A press release titled “Accolades for Top Ad Moms” arrived today and goes on to explain why advertising needs this new award so much. Each of the honored women knows what it takes “to succeed as a working mother in a high-stress, fast-paced business,” reads the press release. You mean, as opposed to an ER doctor? A high-powered attorney? A NASA physicist?
I’m sure AWNY, the organization that’s putting out this award, does nothing but positive things for women in business. But doesn’t the mere existence of these awards perpetuate the differences between the sexes?
Neo's picture

Just to correct the misconception in this post:
Ladies - an award for women and ads that empower women The award is not for designed exclusively to honor women creatives - but designed:

for ads that have been directed by a woman, created by a woman OR that promote empowering media messages for women.

In other words men can win a WIN award

Back to your regularly scheduled bickering all.

Dabitch's picture

True... True.

So then, is it still about as useful as a hole in the head ernieschenck?
The objective of the award is a tad different from what you seem to have thought it was.

ernieschenck's picture

Look, guys, the fact that this show is associated with the word "Women" still does a disservice to women. Doesn't matter that men can enter it. It's as absurd as having a "Men's" show. It just doesn't make sense. The world doesn't need a show to draw attention to women in advertising. I don't care if teddy bears can enter it. It still feels like a crutch to me and women don't need that kind of support. Just my opinion.

Neo's picture


It looks more like you are having some sort of knee-jerk reaction to the word "women". The WIN awards does not set out to do what you describe, so your whole argument falls like a deck of cards.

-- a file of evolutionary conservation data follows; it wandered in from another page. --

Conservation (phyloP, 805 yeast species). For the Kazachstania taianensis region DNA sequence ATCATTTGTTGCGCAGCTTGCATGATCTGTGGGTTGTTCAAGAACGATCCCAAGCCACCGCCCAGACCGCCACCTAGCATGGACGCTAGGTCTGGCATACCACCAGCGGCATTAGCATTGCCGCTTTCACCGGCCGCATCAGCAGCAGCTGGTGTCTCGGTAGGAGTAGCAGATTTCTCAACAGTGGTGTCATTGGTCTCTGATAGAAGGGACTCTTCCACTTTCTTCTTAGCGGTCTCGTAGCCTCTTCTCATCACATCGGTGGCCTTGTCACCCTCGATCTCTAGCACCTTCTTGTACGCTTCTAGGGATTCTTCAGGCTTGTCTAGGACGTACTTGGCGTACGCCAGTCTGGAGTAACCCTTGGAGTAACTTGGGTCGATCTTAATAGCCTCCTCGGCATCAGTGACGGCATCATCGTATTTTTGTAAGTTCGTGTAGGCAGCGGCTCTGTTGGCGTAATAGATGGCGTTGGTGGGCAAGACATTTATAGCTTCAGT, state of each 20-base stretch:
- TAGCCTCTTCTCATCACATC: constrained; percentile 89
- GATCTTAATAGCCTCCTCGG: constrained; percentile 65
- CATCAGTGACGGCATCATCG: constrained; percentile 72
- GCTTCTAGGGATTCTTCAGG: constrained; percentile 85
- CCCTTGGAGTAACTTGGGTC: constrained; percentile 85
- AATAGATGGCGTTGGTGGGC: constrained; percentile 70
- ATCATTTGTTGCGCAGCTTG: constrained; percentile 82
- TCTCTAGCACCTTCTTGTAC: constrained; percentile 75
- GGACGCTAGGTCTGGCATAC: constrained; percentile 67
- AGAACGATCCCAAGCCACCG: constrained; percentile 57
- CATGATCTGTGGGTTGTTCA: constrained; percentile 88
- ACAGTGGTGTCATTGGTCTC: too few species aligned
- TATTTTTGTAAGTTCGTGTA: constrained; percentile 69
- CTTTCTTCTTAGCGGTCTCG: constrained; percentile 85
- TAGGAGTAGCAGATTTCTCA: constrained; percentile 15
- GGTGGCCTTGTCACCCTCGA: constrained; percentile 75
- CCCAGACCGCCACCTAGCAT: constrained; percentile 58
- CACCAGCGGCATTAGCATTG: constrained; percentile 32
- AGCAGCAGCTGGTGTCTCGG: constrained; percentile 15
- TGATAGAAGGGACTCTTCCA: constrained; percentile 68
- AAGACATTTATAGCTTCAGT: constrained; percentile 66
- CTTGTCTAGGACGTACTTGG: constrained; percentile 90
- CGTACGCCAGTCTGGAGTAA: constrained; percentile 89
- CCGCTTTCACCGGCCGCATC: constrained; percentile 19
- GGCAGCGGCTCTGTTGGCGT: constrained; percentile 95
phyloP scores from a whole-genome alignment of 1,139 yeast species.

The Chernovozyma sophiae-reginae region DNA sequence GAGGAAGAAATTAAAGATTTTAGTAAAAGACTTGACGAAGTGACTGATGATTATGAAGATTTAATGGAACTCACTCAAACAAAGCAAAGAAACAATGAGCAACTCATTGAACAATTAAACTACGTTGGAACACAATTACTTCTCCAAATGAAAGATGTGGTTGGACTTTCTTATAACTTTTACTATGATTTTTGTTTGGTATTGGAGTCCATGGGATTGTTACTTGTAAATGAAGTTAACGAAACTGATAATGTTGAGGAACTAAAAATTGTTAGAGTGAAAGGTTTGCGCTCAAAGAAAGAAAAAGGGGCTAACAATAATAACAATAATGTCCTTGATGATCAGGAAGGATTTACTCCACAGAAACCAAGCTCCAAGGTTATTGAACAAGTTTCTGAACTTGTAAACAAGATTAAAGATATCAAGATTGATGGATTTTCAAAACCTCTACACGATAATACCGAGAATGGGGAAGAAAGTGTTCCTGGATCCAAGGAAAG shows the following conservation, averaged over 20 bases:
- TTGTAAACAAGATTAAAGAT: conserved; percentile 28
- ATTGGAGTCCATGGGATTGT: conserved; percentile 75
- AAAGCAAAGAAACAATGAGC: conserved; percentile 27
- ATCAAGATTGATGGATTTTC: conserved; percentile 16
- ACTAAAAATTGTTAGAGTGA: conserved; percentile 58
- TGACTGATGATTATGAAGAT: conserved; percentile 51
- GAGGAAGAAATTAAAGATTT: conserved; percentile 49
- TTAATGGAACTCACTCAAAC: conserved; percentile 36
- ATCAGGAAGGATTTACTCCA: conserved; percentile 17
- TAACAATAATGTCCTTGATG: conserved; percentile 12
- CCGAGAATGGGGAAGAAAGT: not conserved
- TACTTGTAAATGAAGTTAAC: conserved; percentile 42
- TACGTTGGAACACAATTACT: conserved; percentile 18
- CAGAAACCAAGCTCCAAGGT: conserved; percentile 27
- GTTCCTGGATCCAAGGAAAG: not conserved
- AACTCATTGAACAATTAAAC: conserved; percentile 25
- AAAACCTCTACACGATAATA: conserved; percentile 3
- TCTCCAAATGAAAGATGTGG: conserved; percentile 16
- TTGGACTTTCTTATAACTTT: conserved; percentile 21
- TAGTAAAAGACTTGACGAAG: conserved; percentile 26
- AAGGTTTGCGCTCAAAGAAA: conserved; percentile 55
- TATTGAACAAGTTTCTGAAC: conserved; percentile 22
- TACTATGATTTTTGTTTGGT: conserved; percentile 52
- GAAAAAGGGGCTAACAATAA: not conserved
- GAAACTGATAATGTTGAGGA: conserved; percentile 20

Now make another one instead, saying that media (theater, films and ads) don't need to change a thing in how they portray women. Is that really what your point was? I don't think it was. The point of the award though, is not to draw attention to women in advertising, but how women are portrayed in it. That detail makes all the difference.

ernieschenck's picture

Sorry if my comments on the WIN Awards seem like a knee jerk reaction to you neo. I can assure you they're not. Obviously, all of media needs to continue working at how we portray women. Nobody disputes that. But if we're serious about this, let's do something else besides launch yet another awards show that has very little chance of effecting real change. A creative director I know tells me only 1 out of every 10 books he sees is from a woman and he wishes it were different. So do I. Maybe the WIN awards can do something about that. If someone can explain to me how, I'd love to hear it. Seriously.

Neo's picture

My point is simple: the win awards aren't trying to do anything about the lack of female creatives, which is what you seem to think it's trying to do. That's all.